Maker didn’t play in the 5-on-5 games at the NBA Draft Combine and he’ll likely only work out for a select group of teams. When you talk to people about his NBA draft stock it ranges anywhere from lottery to second round. People just don’t know what to make of Thon at this point and he’ll have to do well in workouts to rise in the draft.

This current group of college freshmen will be a ton of fun to watch but Maker would have added a unique player to that crop.

6. Small guards are still finding a way

Boston Celtics star Isaiah Thomas has become a popular man among players. Not only was the point guard the last pick in the NBA Draft in 2011, but he’s also 5-foot-9.

The rise of Thomas into All-Star has given new motivation to smaller guards like Kentucky’s Tyler Ulis and Oakland’s Kay Felder.

Ulis just opted to through testing and didn’t play in the combine, but he is still a likely first-round pick after being one of college basketball’s best players this past season. Felder played very well at the combine and has a lot of confidence going into the draft.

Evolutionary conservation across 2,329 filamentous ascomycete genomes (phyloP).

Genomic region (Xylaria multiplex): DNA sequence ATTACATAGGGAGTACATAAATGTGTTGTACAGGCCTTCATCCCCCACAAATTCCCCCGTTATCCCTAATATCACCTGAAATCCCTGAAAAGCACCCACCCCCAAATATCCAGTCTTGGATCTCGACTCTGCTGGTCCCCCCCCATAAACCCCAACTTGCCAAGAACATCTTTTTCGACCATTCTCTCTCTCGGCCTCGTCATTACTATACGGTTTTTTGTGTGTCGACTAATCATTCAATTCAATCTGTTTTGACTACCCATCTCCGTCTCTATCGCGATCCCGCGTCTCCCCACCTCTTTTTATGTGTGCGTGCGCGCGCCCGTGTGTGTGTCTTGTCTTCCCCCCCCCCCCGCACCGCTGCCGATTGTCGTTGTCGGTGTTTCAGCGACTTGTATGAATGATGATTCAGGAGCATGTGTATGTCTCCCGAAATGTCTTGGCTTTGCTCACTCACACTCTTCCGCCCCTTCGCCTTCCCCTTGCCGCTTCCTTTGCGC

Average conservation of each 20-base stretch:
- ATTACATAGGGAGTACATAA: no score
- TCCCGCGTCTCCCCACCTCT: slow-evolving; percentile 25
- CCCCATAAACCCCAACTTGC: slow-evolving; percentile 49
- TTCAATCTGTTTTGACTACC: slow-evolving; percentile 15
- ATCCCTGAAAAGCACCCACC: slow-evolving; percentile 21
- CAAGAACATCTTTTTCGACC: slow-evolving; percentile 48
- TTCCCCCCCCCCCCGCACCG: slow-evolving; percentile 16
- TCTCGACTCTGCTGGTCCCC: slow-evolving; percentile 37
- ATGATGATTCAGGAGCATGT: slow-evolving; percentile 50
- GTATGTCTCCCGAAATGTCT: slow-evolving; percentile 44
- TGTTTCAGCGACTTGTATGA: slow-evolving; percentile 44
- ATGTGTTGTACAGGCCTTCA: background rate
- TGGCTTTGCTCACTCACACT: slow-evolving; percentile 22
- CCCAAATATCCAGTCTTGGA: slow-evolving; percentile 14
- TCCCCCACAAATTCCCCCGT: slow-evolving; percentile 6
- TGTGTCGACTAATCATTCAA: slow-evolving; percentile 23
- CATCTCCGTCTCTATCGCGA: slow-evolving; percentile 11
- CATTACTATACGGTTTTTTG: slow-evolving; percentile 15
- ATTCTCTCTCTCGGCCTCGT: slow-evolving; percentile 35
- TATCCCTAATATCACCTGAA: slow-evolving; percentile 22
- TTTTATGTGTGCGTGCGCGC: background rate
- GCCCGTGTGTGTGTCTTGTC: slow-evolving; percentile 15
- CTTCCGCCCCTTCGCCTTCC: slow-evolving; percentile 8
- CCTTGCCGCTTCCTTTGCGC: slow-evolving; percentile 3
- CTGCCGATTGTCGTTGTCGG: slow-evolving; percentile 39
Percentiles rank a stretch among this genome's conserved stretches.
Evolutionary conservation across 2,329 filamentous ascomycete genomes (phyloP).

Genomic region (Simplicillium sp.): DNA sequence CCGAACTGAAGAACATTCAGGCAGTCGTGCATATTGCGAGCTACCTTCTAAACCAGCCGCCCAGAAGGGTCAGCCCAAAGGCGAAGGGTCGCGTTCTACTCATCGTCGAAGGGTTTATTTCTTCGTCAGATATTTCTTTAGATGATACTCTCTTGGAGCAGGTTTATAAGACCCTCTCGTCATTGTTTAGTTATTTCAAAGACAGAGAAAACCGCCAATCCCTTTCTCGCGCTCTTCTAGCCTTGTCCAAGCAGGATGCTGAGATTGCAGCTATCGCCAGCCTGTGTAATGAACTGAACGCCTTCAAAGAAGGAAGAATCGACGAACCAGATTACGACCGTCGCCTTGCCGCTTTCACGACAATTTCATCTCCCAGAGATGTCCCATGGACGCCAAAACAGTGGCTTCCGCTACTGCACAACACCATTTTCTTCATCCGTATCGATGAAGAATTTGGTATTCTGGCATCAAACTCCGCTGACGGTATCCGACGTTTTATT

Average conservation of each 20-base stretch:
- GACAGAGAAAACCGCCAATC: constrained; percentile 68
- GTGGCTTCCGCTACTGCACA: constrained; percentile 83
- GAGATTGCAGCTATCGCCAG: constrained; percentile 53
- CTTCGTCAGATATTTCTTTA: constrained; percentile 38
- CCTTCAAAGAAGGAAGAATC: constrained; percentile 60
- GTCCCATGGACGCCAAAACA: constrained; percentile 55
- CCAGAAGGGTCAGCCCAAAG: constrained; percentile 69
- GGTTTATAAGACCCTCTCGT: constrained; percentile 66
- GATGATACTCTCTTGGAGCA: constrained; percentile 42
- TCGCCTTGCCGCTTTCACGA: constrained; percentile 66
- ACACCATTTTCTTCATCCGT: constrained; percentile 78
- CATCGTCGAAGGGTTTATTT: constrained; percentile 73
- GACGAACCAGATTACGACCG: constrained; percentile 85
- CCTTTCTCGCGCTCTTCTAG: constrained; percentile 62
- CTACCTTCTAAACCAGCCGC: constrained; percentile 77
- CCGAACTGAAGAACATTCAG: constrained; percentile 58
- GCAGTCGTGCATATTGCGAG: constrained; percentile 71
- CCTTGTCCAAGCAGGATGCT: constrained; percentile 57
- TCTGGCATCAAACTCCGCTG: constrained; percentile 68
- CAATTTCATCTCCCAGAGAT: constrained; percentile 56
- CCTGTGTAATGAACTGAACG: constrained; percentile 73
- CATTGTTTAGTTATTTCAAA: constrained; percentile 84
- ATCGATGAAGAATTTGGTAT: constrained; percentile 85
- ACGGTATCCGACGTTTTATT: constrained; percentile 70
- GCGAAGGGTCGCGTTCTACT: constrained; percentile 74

With the NBA game going smaller and putting a focus on perimeter shooting and ball handlers, there is still plenty of room for smaller guards who can still make plays. Ulis and Felder are both elite playmakers who should be able to make a roster if given the right tools to work with.

New York senator the latest to propose bill to abolish amateurism

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A second state now has legislation in the works that would make it legal for college athletes to profit off of their name, image and likeness.

Kevin Parker, a New York state senator from Brooklyn, has proposed a bill similar to California’s Fair Pay To Play act, not only giving college athletes the ability to sell their NIL rights but also requiring athletic departments to give a 15 percent share of their annual revenue to the student-athletes. California’s bill, which will go into effect in 2023 if it is signed into law by Governor Gavin Newsom, would make removing a student-athlete from their scholarship for accepting endorsement money illegal.